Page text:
The Book of Life, Volumen1

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Haldeman-Julius, 1922 - 426 páginas
In this practical guide to living, Sinclair lays out his thoughts on faith, reason, morality, the mind, health, diet and various other topics that lend themselves to his idea of a well-rounded person.?

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Contenido

II
5
III
10
IV
14
V
19
VI
23
VII
29
VIII
33
IX
39
XLIV
57
XLV
62
XLVI
68
XLVII
73
XLVIII
77
XLIX
81
L
85
LII
91

X
44
XI
52
XII
55
XIII
63
XIV
69
XV
76
XVI
83
XVII
93
XVIII
100
XIX
105
XXI
107
XXII
117
XXIII
125
XXIV
136
XXV
147
XXVI
158
XXVII
165
XXVIII
171
XXX
179
XXXI
184
XXXII
3
XXXIII
5
XXXV
10
XXXVI
17
XXXVII
25
XXXVIII
31
XXXIX
35
XL
38
XLI
42
XLII
48
XLIII
53
LIII
95
LIV
99
LV
103
LVII
105
LVIII
109
LIX
117
LX
121
LXI
124
LXII
128
LXIII
134
LXIV
138
LXV
144
LXVI
147
LXVII
150
LXVIII
153
LXIX
157
LXX
160
LXXI
164
LXXII
168
LXXIII
172
LXXIV
177
LXXV
181
LXXVI
185
LXXVII
190
LXXVIII
194
LXXIX
200
LXXX
204
LXXXI
208
LXXXII
212
LXXXIII
217
Derechos de autor

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Página 196 - HOW happy is he born and taught That serveth not another's will; Whose armour is his honest thought, And simple truth his utmost skill ! Whose passions not his masters are; Whose soul is still prepared for death, Untied unto the world by care Of public fame or private breath...
Página 46 - It is not growing like a tree In bulk, doth make Man better be ; Or standing long an oak, three hundred year, To fall a log at last, dry, bald, and sere : A lily of a day Is fairer far in May, Although it fall and die that night — It was the plant and flower of Light. In small proportions we just beauties see ; And in short measures life may perfect be.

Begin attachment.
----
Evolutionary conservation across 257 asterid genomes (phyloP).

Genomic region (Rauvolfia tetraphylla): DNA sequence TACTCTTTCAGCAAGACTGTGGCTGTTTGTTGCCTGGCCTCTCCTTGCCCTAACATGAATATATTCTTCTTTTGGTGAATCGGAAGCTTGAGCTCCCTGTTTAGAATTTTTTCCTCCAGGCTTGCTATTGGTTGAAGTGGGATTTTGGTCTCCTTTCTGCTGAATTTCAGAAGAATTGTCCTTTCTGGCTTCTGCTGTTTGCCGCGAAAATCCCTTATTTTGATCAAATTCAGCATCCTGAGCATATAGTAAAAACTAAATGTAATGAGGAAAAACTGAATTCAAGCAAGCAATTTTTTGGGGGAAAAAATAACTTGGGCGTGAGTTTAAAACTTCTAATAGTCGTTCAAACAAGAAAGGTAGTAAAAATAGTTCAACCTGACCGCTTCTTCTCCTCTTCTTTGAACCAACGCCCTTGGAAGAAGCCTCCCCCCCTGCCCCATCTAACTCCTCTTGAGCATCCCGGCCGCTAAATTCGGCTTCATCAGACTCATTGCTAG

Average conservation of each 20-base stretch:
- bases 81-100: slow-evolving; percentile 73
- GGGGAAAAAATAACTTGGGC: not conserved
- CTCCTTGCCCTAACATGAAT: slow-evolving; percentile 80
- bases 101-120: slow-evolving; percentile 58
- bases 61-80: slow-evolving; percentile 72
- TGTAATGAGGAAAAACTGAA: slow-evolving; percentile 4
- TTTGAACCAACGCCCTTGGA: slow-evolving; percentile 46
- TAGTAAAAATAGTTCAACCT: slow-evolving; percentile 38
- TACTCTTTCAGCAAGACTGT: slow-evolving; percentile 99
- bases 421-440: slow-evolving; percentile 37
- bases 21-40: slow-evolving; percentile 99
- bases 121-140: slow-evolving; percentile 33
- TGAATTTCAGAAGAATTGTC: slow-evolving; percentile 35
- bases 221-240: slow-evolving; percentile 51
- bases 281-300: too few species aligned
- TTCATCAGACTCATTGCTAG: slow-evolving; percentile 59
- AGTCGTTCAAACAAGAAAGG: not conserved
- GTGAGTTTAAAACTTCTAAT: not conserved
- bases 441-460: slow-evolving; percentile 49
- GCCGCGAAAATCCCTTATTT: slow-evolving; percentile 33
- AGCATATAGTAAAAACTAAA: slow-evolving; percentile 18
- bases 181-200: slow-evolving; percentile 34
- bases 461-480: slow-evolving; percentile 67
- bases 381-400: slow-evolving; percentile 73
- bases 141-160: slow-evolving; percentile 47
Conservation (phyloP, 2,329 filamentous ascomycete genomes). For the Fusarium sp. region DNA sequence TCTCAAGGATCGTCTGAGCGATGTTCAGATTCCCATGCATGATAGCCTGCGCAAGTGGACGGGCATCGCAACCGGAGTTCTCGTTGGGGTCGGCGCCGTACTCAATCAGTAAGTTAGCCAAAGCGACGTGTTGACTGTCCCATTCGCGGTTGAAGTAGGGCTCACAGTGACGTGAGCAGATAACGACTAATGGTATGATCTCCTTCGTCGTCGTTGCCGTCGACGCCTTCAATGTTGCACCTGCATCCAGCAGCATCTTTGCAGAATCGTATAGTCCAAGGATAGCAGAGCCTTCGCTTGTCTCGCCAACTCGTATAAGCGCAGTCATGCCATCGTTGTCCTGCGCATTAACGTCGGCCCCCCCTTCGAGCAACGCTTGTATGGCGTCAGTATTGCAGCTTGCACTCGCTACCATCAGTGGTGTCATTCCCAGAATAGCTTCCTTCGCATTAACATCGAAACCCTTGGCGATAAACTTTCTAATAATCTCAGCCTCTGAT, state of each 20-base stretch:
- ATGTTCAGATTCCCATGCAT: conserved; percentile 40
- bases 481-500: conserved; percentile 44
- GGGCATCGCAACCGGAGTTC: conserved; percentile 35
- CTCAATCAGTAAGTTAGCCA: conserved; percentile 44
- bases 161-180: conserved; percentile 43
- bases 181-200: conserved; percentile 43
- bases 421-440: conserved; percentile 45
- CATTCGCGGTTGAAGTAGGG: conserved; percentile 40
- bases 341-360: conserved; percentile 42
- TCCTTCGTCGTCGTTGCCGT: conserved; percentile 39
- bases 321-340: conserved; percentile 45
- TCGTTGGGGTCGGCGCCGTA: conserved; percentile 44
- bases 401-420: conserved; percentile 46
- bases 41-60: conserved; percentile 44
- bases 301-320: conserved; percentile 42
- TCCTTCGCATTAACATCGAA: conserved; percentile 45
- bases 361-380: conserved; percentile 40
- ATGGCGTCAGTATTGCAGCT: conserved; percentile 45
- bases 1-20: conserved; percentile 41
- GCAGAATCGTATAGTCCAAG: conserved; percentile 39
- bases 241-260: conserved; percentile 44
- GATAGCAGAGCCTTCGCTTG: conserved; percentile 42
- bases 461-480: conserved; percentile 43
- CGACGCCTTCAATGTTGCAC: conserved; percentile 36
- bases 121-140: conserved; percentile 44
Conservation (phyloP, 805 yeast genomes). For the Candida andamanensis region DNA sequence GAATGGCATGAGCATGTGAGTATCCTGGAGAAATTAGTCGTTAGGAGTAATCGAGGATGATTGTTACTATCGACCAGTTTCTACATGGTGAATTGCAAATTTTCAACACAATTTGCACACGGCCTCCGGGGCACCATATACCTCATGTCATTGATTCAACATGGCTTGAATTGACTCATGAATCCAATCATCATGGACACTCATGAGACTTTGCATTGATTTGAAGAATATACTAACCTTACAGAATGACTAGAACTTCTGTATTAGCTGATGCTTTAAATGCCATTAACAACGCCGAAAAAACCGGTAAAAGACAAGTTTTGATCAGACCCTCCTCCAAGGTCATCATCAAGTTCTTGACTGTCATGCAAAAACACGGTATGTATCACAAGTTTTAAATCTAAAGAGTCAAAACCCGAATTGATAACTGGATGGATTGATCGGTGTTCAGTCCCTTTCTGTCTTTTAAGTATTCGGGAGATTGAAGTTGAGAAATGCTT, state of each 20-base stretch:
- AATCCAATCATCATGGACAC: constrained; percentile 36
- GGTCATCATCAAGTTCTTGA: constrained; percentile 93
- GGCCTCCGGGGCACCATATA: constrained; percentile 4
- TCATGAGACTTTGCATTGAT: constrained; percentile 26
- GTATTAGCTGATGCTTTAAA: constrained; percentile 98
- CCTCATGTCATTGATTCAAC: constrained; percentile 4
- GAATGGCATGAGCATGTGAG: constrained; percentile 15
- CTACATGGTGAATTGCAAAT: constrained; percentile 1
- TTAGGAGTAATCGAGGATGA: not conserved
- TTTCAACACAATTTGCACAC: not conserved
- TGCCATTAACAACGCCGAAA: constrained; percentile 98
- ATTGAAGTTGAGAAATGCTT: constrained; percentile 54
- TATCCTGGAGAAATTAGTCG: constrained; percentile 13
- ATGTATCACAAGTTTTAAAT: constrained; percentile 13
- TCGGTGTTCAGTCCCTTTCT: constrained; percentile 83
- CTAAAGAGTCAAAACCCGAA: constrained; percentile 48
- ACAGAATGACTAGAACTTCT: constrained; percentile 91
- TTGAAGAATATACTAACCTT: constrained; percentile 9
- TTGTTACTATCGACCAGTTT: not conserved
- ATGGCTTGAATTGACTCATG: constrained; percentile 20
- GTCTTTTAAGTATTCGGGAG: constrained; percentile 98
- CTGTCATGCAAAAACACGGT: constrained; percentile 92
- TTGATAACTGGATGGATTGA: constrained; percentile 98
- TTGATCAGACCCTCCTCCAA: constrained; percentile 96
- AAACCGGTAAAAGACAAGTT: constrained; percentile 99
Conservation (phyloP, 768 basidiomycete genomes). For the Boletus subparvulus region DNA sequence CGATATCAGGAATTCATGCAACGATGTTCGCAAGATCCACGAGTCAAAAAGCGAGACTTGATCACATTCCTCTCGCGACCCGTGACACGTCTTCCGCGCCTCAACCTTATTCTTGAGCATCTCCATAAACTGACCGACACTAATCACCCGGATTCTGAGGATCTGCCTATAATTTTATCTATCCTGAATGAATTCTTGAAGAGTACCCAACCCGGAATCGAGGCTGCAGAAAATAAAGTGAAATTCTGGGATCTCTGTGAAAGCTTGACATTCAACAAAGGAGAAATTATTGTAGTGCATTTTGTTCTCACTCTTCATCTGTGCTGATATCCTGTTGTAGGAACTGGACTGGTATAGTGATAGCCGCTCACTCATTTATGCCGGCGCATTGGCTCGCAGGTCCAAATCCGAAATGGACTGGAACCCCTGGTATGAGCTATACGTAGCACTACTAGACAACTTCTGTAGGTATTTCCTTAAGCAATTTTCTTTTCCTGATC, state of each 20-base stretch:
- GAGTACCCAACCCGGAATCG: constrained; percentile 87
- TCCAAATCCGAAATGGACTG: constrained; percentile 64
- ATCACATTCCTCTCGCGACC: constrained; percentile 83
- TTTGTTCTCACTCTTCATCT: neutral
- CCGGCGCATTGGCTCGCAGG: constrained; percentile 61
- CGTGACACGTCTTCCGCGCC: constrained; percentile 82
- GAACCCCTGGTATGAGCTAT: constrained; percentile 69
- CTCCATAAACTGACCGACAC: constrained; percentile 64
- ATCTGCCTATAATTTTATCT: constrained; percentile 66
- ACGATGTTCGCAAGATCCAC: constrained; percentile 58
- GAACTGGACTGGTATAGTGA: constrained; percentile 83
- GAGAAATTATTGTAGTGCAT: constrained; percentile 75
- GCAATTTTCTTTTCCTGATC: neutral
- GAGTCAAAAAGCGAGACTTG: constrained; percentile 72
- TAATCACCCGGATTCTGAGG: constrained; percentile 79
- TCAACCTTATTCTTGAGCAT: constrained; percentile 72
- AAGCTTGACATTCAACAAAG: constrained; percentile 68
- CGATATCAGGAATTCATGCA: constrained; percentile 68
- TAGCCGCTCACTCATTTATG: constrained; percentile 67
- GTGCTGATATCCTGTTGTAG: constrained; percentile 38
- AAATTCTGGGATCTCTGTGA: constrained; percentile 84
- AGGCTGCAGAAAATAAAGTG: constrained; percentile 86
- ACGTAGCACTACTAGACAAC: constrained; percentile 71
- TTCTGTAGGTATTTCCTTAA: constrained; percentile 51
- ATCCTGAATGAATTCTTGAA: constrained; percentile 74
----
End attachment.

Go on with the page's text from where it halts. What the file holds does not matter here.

Página 85 - All thoughts, all passions, all delights, Whatever stirs this mortal frame, All are but ministers of Love, And feed his sacred flame. Oft in my waking dreams do I Live o'er again that happy hour, When midway on the mount I lay, Beside the ruined tower.
Página 197 - Nor ruin make accusers great; Who God doth late and early pray More of His grace than gifts to lend; And entertains the harmless day With a well-chosen book or friend; — This man is freed from servile bands Of hope to rise, or fear to fall; Lord of himself, though not of lands; And have nothing, yet hath all.
Página 197 - Whose state can neither flatterers feed, Nor ruin make oppressors great ; Who God doth late and early pray, More of his grace than gifts to lend, And entertains the harmless day, With a religious book or friend.
Página 8 - Herself the supreme type of vice, she is ultimately the most efficient guardian of virtue. But for her, the unchallenged purity of countless happy homes would be polluted...
Página 184 - Pay ransom to the owner And fill the bag to the brim. Who is the owner ? The slave is owner, And ever was. Pay him.
Página 41 - The Puritan hated bearbaiting, not because it gave pain to the bear, but because it gave pleasure to the spectators.
Página 42 - Do unto others as they would do unto you, but do it first.
Página 115 - The general spread of the light of science has already laid open to every view the palpable truth, that the mass of mankind has not been born with saddles on their backs, nor a favoured few booted and spurred, ready to ride them legitimately, by the grace of God.

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